Cameron defends Big Society policy
David Cameron has fought back against accusations that his vision of the Big Society is simply a "cover" for Government spending cuts.
Writing in The Observer, the Prime Minister said that his initiative to hand power to local communities and voluntary organisations was intended to change the way Britain was run.
He acknowledged however that at a time of spending restraint, it would benefit society if people were prepared to volunteer more.
"Building a stronger, bigger society is something we should try and do whether spending is going up or down," he said.
"But there is a broader point to be made. As the state spends less and does less - which would be happening whichever party was in government - there would be a positive benefit if some parts of society were to step forward and do more."
His intervention came after Dame Elisabeth Hoodless - who is standing down as executive director of Community Service Volunteers, Britain's biggest volunteering charity - warned that spending cuts could obliterate the existing volunteer base.
Mr Cameron insisted that ministers were opening up billions of pounds worth government contracts so that charities and social enterprises can compete for the first time.
"The scale of this opportunity dwarfs anything they've ever had before," he said.
He acknowledged however that "while the opportunity lies in the future", local councils were seeing their budgets cut now.
In order to bridge the gap, he said that ministers would be launching a transition fund to help charities bid for bid those contracts and a Big Society bank to provide some working capital for the successful applicants.
"We are not naively hoping the seeds will grow everywhere of their own accord; we are helping to nurture them," he said.
"That's why we will soon be announcing the partners who will help us deliver our commitment to provide 5,000 community organisers in the areas where they are needed most."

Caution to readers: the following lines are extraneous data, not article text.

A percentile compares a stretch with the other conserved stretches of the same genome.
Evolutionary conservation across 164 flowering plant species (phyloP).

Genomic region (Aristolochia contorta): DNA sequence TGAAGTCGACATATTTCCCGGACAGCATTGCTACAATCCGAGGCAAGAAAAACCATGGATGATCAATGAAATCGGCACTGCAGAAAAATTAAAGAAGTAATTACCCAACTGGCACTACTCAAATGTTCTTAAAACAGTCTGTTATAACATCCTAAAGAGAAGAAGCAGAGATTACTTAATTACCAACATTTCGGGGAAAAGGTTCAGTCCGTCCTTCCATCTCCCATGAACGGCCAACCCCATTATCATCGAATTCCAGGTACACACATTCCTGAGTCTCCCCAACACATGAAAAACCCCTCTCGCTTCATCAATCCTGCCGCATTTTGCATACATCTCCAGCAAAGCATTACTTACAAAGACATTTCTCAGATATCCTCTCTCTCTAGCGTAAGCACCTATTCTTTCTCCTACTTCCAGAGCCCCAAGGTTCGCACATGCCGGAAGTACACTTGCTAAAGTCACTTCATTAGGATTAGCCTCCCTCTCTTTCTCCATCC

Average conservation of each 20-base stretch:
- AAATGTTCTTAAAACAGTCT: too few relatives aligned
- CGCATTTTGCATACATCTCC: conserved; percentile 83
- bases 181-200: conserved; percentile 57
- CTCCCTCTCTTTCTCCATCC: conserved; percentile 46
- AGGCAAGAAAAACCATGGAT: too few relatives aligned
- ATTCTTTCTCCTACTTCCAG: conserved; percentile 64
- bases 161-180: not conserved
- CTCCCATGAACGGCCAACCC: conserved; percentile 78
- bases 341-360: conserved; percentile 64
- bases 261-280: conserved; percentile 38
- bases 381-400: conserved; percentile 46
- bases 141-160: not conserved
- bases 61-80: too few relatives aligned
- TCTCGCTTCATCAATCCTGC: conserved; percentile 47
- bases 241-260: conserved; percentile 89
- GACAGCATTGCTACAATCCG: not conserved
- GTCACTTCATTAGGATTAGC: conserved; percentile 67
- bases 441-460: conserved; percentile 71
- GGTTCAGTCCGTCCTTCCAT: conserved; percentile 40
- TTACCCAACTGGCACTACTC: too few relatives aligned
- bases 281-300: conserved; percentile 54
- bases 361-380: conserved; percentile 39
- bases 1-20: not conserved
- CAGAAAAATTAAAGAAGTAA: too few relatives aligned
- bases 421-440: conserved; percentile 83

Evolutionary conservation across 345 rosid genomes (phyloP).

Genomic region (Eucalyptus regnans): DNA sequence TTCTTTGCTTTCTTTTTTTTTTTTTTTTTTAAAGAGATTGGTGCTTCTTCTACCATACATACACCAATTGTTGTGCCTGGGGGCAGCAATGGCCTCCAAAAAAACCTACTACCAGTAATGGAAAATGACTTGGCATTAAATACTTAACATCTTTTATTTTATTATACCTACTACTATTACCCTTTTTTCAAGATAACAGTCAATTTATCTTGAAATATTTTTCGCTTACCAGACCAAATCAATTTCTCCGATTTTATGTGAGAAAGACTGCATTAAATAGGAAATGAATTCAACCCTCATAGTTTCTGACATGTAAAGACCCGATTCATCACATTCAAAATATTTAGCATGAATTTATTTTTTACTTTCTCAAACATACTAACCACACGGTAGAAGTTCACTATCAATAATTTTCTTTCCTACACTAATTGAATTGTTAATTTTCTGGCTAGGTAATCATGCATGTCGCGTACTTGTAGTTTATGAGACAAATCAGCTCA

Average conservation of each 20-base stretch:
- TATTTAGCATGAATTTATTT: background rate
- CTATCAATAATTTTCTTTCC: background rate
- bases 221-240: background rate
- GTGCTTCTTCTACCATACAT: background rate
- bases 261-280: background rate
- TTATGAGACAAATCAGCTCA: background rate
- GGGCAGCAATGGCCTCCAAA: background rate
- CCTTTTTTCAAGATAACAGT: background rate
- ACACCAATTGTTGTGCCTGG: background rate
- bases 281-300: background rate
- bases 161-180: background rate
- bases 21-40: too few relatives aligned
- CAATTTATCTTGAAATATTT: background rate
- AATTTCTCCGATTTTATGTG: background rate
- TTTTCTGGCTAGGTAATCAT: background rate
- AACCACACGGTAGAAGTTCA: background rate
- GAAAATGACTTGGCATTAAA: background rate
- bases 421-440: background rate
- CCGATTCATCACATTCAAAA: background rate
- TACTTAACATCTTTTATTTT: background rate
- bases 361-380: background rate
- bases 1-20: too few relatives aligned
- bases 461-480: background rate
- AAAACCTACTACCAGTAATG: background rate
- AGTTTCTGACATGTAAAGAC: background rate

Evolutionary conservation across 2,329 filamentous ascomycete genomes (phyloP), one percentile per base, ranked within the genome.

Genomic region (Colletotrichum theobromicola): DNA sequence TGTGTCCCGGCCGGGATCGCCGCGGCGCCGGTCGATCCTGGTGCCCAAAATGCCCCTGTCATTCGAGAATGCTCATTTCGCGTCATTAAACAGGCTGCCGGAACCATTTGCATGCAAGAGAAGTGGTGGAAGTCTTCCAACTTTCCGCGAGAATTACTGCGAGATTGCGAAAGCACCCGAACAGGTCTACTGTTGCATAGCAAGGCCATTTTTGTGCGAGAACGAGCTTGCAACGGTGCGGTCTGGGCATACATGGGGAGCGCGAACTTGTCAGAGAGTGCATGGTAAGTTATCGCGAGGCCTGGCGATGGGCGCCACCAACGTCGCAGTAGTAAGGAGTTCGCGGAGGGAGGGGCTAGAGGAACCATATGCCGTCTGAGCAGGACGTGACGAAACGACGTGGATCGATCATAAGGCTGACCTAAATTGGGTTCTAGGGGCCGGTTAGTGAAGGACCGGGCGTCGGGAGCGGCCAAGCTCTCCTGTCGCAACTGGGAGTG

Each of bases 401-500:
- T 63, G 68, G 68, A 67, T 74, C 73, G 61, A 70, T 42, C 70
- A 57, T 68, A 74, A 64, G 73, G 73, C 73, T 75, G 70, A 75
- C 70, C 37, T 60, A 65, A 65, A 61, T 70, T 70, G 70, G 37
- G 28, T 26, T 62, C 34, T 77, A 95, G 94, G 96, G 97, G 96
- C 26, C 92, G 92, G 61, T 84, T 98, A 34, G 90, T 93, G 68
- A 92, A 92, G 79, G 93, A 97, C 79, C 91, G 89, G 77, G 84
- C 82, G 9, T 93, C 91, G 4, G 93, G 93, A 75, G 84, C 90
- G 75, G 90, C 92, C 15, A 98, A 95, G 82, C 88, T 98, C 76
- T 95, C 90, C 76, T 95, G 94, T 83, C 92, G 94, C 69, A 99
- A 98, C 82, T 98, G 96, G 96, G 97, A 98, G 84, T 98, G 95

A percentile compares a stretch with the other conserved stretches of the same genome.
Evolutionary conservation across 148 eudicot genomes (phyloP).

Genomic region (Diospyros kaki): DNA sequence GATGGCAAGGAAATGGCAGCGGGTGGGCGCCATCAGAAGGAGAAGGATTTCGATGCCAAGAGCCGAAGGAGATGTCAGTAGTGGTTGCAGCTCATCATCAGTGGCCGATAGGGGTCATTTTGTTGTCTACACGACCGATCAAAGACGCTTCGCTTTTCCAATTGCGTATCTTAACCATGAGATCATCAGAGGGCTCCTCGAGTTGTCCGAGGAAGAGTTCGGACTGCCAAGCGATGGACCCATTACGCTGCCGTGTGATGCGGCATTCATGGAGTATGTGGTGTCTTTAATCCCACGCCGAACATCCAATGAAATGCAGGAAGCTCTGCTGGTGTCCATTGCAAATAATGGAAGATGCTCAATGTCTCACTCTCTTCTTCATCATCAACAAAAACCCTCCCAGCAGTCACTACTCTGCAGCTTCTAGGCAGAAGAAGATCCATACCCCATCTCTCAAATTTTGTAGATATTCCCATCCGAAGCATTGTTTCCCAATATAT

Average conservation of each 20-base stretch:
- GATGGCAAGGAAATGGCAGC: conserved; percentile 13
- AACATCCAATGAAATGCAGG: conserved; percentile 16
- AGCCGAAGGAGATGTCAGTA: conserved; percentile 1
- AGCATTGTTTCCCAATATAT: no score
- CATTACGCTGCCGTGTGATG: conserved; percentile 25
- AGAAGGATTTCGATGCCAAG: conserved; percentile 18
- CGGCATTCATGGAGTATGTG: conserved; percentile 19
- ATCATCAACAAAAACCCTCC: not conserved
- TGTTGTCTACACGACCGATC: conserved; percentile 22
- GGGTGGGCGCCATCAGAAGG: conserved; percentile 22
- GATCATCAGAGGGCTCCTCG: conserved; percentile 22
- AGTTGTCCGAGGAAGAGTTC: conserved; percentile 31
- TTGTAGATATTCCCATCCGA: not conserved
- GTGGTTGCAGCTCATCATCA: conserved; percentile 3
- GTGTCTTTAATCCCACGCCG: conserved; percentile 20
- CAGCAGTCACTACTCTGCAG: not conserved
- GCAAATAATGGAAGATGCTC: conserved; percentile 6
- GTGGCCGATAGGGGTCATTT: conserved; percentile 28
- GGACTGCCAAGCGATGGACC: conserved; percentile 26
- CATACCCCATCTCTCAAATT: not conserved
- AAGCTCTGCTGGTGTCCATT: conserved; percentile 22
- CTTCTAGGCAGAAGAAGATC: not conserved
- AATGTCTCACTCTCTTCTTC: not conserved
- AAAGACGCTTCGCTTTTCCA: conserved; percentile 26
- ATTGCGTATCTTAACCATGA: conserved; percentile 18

Mr Cameron also dismissed suggestions that the Big Society was too vague a concept to mean anything.
"True, it doesn't follow some grand plan or central design. But that's because the whole approach of building a bigger, stronger, more active society involves something of a revolt against the top down, statist approach of recent years," he said.
"The Big Society is about changing the way our country is run. That's why the Big Society is here to stay."
Labour leader Ed Miliband said that the Big Society was a "failure" which had been undermined by the Government's cuts.
"No one can volunteer at a library or a Sure Start centre if it's being closed down," he said in an article for The Independent on Sunday.
"And nor can this Conservative-led government build a Big Society while simultaneously undermining its foundations with billions of pounds worth of cuts to the voluntary sector."
He added: "What does all this substance and style remind us of? The early 1980s, and the Thatcher government which appeared intent on ripping apart our social and economic fabric."
The Archbishop of York John Sentamu said investment was needed to allow the Big Society to flourish.
Asked on BBC1's Andrew Marr Show about the effect of cuts on charities, he said: "I think everybody has got to be concerned, I don't think that Kenneth Clarke was just speaking out of turn that once these cuts begin to come they will be very deep and they will cause quite a lot of difficulty."
He added: "The Big Society, which is right, has got to build capacity and investment has got to go into it."
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